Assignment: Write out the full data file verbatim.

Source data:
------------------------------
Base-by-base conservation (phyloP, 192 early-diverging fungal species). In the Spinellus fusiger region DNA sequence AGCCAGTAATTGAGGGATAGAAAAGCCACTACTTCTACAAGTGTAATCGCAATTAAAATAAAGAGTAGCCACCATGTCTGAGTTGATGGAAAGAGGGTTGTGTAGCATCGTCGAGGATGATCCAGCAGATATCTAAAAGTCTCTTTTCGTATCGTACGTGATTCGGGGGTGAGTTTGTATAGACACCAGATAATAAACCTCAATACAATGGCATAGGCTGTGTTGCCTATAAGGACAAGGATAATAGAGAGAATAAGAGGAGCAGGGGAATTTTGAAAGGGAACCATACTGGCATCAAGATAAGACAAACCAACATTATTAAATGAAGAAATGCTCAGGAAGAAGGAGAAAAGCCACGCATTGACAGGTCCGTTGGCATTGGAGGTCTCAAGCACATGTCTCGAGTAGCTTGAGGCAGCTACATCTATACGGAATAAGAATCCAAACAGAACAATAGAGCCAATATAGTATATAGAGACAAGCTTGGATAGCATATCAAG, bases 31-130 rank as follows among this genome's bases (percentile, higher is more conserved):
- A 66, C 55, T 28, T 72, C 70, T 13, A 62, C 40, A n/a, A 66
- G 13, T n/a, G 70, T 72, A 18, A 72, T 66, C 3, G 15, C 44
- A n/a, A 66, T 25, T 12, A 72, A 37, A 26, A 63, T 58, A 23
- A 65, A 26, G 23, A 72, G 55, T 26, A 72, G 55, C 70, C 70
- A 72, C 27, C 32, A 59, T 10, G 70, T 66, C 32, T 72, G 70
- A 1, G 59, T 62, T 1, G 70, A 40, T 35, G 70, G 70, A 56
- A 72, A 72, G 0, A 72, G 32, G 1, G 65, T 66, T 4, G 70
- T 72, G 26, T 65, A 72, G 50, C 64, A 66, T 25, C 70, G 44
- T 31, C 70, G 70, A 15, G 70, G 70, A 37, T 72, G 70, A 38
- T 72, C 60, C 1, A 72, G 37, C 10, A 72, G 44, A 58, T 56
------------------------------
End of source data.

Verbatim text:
Base-by-base conservation (phyloP, 192 early-diverging fungal species). In the Spinellus fusiger region DNA sequence AGCCAGTAATTGAGGGATAGAAAAGCCACTACTTCTACAAGTGTAATCGCAATTAAAATAAAGAGTAGCCACCATGTCTGAGTTGATGGAAAGAGGGTTGTGTAGCATCGTCGAGGATGATCCAGCAGATATCTAAAAGTCTCTTTTCGTATCGTACGTGATTCGGGGGTGAGTTTGTATAGACACCAGATAATAAACCTCAATACAATGGCATAGGCTGTGTTGCCTATAAGGACAAGGATAATAGAGAGAATAAGAGGAGCAGGGGAATTTTGAAAGGGAACCATACTGGCATCAAGATAAGACAAACCAACATTATTAAATGAAGAAATGCTCAGGAAGAAGGAGAAAAGCCACGCATTGACAGGTCCGTTGGCATTGGAGGTCTCAAGCACATGTCTCGAGTAGCTTGAGGCAGCTACATCTATACGGAATAAGAATCCAAACAGAACAATAGAGCCAATATAGTATATAGAGACAAGCTTGGATAGCATATCAAG, bases 31-130 rank as follows among this genome's bases (percentile, higher is more conserved):
- A 66, C 55, T 28, T 72, C 70, T 13, A 62, C 40, A n/a, A 66
- G 13, T n/a, G 70, T 72, A 18, A 72, T 66, C 3, G 15, C 44
- A n/a, A 66, T 25, T 12, A 72, A 37, A 26, A 63, T 58, A 23
- A 65, A 26, G 23, A 72, G 55, T 26, A 72, G 55, C 70, C 70
- A 72, C 27, C 32, A 59, T 10, G 70, T 66, C 32, T 72, G 70
- A 1, G 59, T 62, T 1, G 70, A 40, T 35, G 70, G 70, A 56
- A 72, A 72, G 0, A 72, G 32, G 1, G 65, T 66, T 4, G 70
- T 72, G 26, T 65, A 72, G 50, C 64, A 66, T 25, C 70, G 44
- T 31, C 70, G 70, A 15, G 70, G 70, A 37, T 72, G 70, A 38
- T 72, C 60, C 1, A 72, G 37, C 10, A 72, G 44, A 58, T 56